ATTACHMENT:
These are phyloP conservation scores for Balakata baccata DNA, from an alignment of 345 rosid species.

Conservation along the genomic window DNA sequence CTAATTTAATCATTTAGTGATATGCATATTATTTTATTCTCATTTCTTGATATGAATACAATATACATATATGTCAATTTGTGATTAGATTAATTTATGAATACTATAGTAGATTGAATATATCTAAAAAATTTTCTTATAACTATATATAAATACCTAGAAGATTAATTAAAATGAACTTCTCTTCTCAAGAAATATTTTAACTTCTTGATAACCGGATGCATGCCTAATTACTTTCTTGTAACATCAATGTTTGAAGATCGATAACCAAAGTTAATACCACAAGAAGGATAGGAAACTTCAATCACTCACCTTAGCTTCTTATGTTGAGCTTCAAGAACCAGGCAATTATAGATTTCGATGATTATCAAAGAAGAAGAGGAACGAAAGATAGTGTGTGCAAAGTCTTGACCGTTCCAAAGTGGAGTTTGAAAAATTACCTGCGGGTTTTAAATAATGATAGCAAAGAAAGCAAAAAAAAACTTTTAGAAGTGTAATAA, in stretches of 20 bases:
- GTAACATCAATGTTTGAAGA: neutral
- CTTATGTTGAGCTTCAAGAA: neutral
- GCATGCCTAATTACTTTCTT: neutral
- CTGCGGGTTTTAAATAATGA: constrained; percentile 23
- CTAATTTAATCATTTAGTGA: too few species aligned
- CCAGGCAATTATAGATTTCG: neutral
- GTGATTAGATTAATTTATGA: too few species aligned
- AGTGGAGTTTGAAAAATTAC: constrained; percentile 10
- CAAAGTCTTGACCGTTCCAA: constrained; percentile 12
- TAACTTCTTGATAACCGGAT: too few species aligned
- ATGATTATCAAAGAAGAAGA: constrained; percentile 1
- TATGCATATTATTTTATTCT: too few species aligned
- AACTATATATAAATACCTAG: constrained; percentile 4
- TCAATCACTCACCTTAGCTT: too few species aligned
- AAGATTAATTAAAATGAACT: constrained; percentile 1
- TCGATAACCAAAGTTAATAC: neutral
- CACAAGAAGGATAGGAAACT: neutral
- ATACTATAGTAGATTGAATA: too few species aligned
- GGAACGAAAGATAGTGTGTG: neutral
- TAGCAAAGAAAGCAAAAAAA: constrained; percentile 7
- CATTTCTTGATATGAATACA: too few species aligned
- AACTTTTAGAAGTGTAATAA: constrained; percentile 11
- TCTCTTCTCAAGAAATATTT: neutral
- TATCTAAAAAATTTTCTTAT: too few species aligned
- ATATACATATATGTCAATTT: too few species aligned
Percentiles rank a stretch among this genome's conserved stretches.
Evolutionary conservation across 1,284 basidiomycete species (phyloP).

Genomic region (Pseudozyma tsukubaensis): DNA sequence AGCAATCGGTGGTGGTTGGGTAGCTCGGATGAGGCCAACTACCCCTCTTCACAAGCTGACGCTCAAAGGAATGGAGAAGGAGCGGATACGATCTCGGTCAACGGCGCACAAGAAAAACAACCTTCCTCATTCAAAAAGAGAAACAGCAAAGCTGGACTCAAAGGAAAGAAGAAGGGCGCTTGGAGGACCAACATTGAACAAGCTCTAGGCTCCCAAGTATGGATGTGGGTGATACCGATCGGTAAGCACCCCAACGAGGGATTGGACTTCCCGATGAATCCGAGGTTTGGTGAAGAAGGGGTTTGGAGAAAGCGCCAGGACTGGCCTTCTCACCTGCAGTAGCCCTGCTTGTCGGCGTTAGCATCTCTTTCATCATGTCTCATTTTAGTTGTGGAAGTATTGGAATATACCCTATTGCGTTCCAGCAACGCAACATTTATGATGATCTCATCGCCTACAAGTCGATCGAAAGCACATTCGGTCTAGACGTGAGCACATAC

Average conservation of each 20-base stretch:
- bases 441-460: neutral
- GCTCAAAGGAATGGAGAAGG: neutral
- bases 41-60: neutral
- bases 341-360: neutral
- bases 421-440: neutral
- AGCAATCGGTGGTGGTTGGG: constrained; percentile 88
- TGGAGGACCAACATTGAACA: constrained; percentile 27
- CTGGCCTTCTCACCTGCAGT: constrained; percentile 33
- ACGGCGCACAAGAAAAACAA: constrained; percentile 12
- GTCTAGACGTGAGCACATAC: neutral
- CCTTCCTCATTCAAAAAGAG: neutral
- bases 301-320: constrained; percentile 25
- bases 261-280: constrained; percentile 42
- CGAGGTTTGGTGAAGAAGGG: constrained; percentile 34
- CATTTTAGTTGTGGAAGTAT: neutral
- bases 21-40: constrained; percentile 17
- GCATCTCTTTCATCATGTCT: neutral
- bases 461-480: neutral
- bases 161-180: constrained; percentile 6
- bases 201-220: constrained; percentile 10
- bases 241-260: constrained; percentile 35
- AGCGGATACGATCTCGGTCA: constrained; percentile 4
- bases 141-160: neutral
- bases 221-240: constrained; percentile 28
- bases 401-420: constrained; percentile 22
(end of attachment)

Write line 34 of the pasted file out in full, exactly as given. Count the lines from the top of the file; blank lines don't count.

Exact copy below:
- bases 41-60: neutral